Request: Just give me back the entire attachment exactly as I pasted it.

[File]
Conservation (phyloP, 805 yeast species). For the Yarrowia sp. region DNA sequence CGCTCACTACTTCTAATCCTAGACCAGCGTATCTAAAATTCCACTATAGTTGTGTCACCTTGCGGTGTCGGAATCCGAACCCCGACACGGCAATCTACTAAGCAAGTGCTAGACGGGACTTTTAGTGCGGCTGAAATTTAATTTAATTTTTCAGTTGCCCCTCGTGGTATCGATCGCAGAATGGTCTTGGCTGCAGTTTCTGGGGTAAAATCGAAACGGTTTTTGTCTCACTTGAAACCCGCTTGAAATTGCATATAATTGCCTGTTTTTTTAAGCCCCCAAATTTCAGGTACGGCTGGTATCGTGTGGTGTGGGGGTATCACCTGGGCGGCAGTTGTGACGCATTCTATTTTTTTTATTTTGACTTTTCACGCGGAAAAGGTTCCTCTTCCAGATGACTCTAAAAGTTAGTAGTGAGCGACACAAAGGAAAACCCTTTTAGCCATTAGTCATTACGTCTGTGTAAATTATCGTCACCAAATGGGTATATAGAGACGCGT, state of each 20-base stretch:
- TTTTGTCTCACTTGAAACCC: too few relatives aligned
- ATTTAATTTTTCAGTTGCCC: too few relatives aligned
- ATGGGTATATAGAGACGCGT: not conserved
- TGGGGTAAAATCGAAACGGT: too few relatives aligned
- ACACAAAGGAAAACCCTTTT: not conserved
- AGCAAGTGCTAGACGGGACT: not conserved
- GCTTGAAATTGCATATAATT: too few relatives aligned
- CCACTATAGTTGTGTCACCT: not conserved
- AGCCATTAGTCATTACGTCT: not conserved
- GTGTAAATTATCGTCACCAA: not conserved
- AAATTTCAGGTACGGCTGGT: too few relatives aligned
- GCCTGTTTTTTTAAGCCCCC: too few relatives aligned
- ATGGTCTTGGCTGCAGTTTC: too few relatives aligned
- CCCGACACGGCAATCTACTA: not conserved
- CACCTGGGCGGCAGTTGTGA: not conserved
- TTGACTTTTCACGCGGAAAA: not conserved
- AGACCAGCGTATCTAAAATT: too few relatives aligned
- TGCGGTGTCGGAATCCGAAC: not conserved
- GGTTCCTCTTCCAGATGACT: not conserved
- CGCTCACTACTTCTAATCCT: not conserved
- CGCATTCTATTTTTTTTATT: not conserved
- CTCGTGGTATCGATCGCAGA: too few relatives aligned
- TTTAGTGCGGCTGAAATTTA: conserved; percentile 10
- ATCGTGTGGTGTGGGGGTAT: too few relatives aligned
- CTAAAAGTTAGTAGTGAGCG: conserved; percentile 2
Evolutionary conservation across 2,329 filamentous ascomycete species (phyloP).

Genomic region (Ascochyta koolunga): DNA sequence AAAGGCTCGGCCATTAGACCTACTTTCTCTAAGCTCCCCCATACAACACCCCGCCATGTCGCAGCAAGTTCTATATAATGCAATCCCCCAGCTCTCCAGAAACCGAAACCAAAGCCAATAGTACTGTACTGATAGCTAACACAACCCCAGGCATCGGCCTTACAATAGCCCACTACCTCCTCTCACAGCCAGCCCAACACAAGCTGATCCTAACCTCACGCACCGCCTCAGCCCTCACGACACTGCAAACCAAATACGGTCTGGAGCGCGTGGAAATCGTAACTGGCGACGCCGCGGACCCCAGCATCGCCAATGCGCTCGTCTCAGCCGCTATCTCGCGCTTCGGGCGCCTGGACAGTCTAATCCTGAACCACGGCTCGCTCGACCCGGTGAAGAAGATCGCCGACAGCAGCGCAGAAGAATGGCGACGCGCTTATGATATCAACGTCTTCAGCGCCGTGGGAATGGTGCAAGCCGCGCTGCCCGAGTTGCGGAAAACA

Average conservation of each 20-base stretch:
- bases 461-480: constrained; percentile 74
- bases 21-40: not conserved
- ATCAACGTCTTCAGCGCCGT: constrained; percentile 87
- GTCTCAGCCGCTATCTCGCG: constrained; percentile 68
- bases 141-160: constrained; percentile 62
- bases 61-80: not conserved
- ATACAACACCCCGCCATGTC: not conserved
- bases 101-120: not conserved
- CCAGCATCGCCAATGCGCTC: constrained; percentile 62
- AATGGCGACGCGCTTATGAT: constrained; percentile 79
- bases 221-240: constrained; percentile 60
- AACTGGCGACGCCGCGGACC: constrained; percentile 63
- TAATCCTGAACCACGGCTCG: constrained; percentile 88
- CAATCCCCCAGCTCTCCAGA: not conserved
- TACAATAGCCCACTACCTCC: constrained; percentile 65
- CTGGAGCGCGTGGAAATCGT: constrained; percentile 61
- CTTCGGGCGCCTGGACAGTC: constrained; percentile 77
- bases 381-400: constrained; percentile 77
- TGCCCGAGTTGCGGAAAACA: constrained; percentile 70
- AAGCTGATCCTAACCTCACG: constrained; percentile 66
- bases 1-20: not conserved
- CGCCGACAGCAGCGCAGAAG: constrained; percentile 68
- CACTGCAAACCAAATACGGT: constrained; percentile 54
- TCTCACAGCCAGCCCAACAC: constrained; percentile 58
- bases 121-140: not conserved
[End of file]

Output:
Conservation (phyloP, 805 yeast species). For the Yarrowia sp. region DNA sequence CGCTCACTACTTCTAATCCTAGACCAGCGTATCTAAAATTCCACTATAGTTGTGTCACCTTGCGGTGTCGGAATCCGAACCCCGACACGGCAATCTACTAAGCAAGTGCTAGACGGGACTTTTAGTGCGGCTGAAATTTAATTTAATTTTTCAGTTGCCCCTCGTGGTATCGATCGCAGAATGGTCTTGGCTGCAGTTTCTGGGGTAAAATCGAAACGGTTTTTGTCTCACTTGAAACCCGCTTGAAATTGCATATAATTGCCTGTTTTTTTAAGCCCCCAAATTTCAGGTACGGCTGGTATCGTGTGGTGTGGGGGTATCACCTGGGCGGCAGTTGTGACGCATTCTATTTTTTTTATTTTGACTTTTCACGCGGAAAAGGTTCCTCTTCCAGATGACTCTAAAAGTTAGTAGTGAGCGACACAAAGGAAAACCCTTTTAGCCATTAGTCATTACGTCTGTGTAAATTATCGTCACCAAATGGGTATATAGAGACGCGT, state of each 20-base stretch:
- TTTTGTCTCACTTGAAACCC: too few relatives aligned
- ATTTAATTTTTCAGTTGCCC: too few relatives aligned
- ATGGGTATATAGAGACGCGT: not conserved
- TGGGGTAAAATCGAAACGGT: too few relatives aligned
- ACACAAAGGAAAACCCTTTT: not conserved
- AGCAAGTGCTAGACGGGACT: not conserved
- GCTTGAAATTGCATATAATT: too few relatives aligned
- CCACTATAGTTGTGTCACCT: not conserved
- AGCCATTAGTCATTACGTCT: not conserved
- GTGTAAATTATCGTCACCAA: not conserved
- AAATTTCAGGTACGGCTGGT: too few relatives aligned
- GCCTGTTTTTTTAAGCCCCC: too few relatives aligned
- ATGGTCTTGGCTGCAGTTTC: too few relatives aligned
- CCCGACACGGCAATCTACTA: not conserved
- CACCTGGGCGGCAGTTGTGA: not conserved
- TTGACTTTTCACGCGGAAAA: not conserved
- AGACCAGCGTATCTAAAATT: too few relatives aligned
- TGCGGTGTCGGAATCCGAAC: not conserved
- GGTTCCTCTTCCAGATGACT: not conserved
- CGCTCACTACTTCTAATCCT: not conserved
- CGCATTCTATTTTTTTTATT: not conserved
- CTCGTGGTATCGATCGCAGA: too few relatives aligned
- TTTAGTGCGGCTGAAATTTA: conserved; percentile 10
- ATCGTGTGGTGTGGGGGTAT: too few relatives aligned
- CTAAAAGTTAGTAGTGAGCG: conserved; percentile 2
Evolutionary conservation across 2,329 filamentous ascomycete species (phyloP).

Genomic region (Ascochyta koolunga): DNA sequence AAAGGCTCGGCCATTAGACCTACTTTCTCTAAGCTCCCCCATACAACACCCCGCCATGTCGCAGCAAGTTCTATATAATGCAATCCCCCAGCTCTCCAGAAACCGAAACCAAAGCCAATAGTACTGTACTGATAGCTAACACAACCCCAGGCATCGGCCTTACAATAGCCCACTACCTCCTCTCACAGCCAGCCCAACACAAGCTGATCCTAACCTCACGCACCGCCTCAGCCCTCACGACACTGCAAACCAAATACGGTCTGGAGCGCGTGGAAATCGTAACTGGCGACGCCGCGGACCCCAGCATCGCCAATGCGCTCGTCTCAGCCGCTATCTCGCGCTTCGGGCGCCTGGACAGTCTAATCCTGAACCACGGCTCGCTCGACCCGGTGAAGAAGATCGCCGACAGCAGCGCAGAAGAATGGCGACGCGCTTATGATATCAACGTCTTCAGCGCCGTGGGAATGGTGCAAGCCGCGCTGCCCGAGTTGCGGAAAACA

Average conservation of each 20-base stretch:
- bases 461-480: constrained; percentile 74
- bases 21-40: not conserved
- ATCAACGTCTTCAGCGCCGT: constrained; percentile 87
- GTCTCAGCCGCTATCTCGCG: constrained; percentile 68
- bases 141-160: constrained; percentile 62
- bases 61-80: not conserved
- ATACAACACCCCGCCATGTC: not conserved
- bases 101-120: not conserved
- CCAGCATCGCCAATGCGCTC: constrained; percentile 62
- AATGGCGACGCGCTTATGAT: constrained; percentile 79
- bases 221-240: constrained; percentile 60
- AACTGGCGACGCCGCGGACC: constrained; percentile 63
- TAATCCTGAACCACGGCTCG: constrained; percentile 88
- CAATCCCCCAGCTCTCCAGA: not conserved
- TACAATAGCCCACTACCTCC: constrained; percentile 65
- CTGGAGCGCGTGGAAATCGT: constrained; percentile 61
- CTTCGGGCGCCTGGACAGTC: constrained; percentile 77
- bases 381-400: constrained; percentile 77
- TGCCCGAGTTGCGGAAAACA: constrained; percentile 70
- AAGCTGATCCTAACCTCACG: constrained; percentile 66
- bases 1-20: not conserved
- CGCCGACAGCAGCGCAGAAG: constrained; percentile 68
- CACTGCAAACCAAATACGGT: constrained; percentile 54
- TCTCACAGCCAGCCCAACAC: constrained; percentile 58
- bases 121-140: not conserved